Today’s recipe is all about the humble courgette. Though if you say it with an American accent its pronounced zucchini. The main season for growing courgettes in the UK usually runs from June until September. Left to their own devices these summer squash can reach a humongous one metre in length. Here in the UK we prefer to harvest them when they are around 15-25cm long. They are better eating that way. But they are actually the immature version of what we in the British Isles would call marrows. Although we treat the courgette as a vegetable it is technically and botanically classed as a fruit. Or to be more precise it‘s a pepo. The swollen ovary of the courgette flower. So if you do have trouble getting your kids to eat their greens it might be best to avoid getting into those particular details. It seems that we are switching to a more Mediterranean diet here in the UK. And with many of us choosing a healthier diet, an increasing amount of our vegetables are being imported from overseas. And that has been a problem just lately.
Freak weather systems across Europe have meant that cold snaps, blustery winds and flooding have wreaked havoc with the harvests. Especially in Spain where they provide a huge amount of the vegetables eaten here in Blighty. And while it may be a cause for celebration for millions of kids across the UK it does mean that the cost of imported veg has rocketed – if you’ll pardon the pun. The prices for aubergines, lettuces, tomatoes and onions from Spain have all gone through the roof. But it is probably the courgette that has been the worst hit. In some supermarkets courgettes have reached as much as £4 a kilo. Thankfully you only need 140g for this recipe. That’s nobbut a smidgen. So it doesn’t matter how many downpours and gale force winds they have in Spain. It’s not going to blow your budget.
No grater, love.
Courgette cakes mostly have you making a fairly standard cake mix. The recipe would use either oil or melted margarine and finish off by stirring in the shredded vegetables at the end to keep them from breaking up too much. The idea being that you would want to see the flecks of green in the finished article. The cake would normally be baked in a loaf tin or something similar. So this recipe is quite unusual. And not just because it is baked in a traybake tin. All of the wet ingredients – including the courgette – are just blitzed together in the food processor to make a smooth puree. After that you just stir the wet and dry ingredients together. Which makes it easy to mix and quick to bake. In fact, it comes together so fast it will make your head spin. And because it’s such a big traybake there will be plenty to go around.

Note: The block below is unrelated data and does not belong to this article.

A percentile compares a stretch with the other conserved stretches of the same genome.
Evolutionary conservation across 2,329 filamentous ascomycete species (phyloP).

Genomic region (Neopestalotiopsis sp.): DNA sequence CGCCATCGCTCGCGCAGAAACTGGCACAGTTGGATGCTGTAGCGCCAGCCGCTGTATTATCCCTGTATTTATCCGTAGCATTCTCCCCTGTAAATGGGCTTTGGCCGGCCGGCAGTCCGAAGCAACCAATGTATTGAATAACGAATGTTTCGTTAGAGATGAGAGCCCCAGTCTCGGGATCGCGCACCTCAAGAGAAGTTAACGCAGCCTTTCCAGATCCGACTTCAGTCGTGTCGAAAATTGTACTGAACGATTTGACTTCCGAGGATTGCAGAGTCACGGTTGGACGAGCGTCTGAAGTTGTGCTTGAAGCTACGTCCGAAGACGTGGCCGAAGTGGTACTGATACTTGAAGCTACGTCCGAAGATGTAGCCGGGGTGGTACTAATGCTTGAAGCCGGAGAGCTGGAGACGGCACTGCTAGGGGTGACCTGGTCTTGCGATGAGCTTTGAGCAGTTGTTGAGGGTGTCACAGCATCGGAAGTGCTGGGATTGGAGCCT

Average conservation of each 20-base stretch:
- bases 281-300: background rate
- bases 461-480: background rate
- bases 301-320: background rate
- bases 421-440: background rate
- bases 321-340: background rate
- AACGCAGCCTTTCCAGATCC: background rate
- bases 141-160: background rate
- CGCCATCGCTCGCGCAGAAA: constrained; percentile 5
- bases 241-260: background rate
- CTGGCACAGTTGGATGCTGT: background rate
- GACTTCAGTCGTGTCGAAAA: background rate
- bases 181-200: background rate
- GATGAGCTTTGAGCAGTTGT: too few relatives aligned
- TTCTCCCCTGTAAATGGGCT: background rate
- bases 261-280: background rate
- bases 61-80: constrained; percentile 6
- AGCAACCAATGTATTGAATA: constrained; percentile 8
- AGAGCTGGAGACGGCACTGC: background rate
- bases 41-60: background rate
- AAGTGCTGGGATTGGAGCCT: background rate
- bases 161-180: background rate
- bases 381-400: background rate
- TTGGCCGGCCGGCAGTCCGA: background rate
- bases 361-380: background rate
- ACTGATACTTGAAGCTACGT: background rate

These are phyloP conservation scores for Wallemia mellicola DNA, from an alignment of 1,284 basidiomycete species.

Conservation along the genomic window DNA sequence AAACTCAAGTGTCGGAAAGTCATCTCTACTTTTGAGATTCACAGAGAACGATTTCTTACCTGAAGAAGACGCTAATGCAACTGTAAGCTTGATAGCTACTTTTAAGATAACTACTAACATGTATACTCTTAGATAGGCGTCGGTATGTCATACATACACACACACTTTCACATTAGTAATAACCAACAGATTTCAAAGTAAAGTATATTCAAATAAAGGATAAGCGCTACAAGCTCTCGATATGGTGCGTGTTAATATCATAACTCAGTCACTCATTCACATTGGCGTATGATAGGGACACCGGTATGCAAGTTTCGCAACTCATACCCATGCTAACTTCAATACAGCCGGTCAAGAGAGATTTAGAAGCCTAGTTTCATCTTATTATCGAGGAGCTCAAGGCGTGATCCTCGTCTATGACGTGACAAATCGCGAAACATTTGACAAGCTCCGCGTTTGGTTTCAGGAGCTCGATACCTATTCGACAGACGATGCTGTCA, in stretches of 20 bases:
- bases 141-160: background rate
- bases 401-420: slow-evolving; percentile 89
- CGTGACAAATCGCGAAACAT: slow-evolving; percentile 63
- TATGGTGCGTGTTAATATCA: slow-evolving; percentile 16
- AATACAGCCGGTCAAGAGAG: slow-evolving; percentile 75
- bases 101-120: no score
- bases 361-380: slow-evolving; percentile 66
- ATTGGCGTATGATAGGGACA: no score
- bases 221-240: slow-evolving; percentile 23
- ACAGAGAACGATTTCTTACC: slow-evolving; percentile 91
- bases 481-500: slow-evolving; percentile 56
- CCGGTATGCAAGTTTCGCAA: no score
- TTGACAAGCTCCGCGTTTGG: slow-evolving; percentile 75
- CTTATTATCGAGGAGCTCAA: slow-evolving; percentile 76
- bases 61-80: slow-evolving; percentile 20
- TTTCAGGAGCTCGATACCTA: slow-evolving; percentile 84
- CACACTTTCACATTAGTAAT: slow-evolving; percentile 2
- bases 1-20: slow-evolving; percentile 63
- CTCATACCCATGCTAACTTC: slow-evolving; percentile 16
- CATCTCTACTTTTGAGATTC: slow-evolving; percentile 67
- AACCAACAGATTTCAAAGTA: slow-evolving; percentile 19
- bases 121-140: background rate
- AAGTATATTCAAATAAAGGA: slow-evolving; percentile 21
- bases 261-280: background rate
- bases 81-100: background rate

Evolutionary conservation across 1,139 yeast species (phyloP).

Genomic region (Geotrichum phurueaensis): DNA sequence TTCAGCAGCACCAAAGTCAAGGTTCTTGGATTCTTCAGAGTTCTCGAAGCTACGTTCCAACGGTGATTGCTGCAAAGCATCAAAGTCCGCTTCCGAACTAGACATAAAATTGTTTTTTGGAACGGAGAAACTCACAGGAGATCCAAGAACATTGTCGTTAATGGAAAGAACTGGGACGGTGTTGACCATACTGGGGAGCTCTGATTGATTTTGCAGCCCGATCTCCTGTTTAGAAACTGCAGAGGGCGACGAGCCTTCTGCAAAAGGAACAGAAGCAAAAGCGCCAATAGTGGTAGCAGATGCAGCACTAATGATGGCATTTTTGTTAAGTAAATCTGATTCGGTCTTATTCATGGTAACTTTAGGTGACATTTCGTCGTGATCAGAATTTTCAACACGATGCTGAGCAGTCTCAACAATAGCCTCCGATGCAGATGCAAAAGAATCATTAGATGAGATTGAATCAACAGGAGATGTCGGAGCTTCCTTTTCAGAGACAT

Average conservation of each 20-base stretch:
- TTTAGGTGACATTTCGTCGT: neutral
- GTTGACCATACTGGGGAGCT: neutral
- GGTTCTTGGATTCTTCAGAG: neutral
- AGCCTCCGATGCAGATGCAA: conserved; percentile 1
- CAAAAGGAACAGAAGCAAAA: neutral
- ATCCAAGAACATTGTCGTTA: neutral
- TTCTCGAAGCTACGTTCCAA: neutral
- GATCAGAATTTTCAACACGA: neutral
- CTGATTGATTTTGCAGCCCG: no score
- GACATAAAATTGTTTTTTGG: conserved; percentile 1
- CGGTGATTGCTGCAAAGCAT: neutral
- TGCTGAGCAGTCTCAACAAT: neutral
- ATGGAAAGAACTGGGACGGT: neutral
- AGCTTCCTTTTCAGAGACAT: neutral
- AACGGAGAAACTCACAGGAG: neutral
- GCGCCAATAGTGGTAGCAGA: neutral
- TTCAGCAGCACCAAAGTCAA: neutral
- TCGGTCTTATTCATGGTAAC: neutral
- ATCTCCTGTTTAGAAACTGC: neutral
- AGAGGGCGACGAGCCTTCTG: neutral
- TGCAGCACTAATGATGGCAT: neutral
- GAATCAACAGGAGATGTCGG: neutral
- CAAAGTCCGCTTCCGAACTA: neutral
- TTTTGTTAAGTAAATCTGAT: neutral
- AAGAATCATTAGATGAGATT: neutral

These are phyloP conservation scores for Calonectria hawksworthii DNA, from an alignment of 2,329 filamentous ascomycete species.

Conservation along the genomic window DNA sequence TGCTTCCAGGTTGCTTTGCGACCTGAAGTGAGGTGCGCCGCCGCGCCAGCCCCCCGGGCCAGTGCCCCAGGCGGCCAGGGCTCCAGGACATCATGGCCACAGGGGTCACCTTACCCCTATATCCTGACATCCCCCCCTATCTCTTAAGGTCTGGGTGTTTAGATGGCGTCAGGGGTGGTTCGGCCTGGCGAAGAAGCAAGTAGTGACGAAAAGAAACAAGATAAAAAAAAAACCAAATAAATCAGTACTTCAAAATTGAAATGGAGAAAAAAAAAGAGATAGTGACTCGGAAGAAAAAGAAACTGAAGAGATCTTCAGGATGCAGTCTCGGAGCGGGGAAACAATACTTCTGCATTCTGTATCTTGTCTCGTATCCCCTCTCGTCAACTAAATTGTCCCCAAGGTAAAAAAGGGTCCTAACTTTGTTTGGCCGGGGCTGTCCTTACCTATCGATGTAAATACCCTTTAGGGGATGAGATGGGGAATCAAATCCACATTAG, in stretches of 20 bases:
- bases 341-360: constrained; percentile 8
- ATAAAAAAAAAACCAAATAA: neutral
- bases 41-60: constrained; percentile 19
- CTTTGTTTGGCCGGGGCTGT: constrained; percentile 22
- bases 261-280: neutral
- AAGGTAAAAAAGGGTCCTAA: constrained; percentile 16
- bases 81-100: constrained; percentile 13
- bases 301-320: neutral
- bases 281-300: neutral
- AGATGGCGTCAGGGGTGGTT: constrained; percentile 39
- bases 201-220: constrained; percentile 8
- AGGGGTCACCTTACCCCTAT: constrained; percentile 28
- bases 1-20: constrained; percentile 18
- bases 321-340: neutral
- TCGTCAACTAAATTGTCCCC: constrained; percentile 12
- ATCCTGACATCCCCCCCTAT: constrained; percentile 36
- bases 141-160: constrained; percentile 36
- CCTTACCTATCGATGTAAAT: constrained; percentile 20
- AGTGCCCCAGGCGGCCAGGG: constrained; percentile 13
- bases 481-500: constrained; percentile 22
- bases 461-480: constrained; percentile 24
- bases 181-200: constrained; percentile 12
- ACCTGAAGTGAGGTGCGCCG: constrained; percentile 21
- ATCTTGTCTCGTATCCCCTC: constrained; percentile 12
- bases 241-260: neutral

A tin to bake it in.
This is another recipe for the 23cm by 33cm traybake tin. The pan that can. You should have enough to feed a crowd and some to spare. The beauty being that the courgettes and oats keep the cake nice and moist. So if there are any leftovers they will be just as good after a couple of days. I have to say this recipe was something of a surprise. It didn’t look like much. Not when it was written down and not when it was finished. But it was a resounding success. Several of my taste-testers declared without hesitation that it was one of the best cakes I had ever made. So if you are looking to make a traybake that is a little bit different. I’m not leading you up the garden path. Even when courgettes are literally thin on the ground – these blitz barz should go down a storm. Now here’s that recipe… Enjoy.
Courgette Blitz Barz.
- 120g Plain Flour.
- 130g Porridge Oats.
- ¾ tsp Salt.
- ½ tsp Baking Powder.
- ¼ tsp Bicarb.
- 300g Plain Chocolate (chopped into chunks).
- 140g Courgette (chopped finely).
- 210g Soft Dark Brown Sugar.
- 80g Margarine.
- 1 Large Egg.
- 1 tsp Vanilla Extract.
- 80g Chopped Pecan Nuts (optional).
- Position a shelf in the centre of the oven. Preheat the oven to Gas Mark 4. Grease and base line a 23cm x 33cm tray bake tin with greaseproof paper leaving an overhang on the two long sides.
- In a large bowl stir together the flour, oats, salt, baking powder, bicarb and chocolate chunks until aerated and well mixed. Set aside.
- Place the courgette, brown sugar, margarine, egg and vanilla extract into the bowl of a food processor. Blitz together until smooth, scraping down the sides of the bowl as necessary.
- Pour the courgette mixture into the dry ingredients and stir together until just combined, taking care not to over mix.
- Scrape into the prepared tin and level the surface.
- Scatter the chopped pecan nuts evenly over the top and gently press into the cake mixture.
- Bake for 30 minutes or until pulling away from the sides of the tin slightly and a skewer inserted into the centre of the cake comes out clean.
- Cool completely in the tin before carefully removing to a chopping board.
- Place in the fridge to chill for at least 30 minutes before cutting into squares or bars.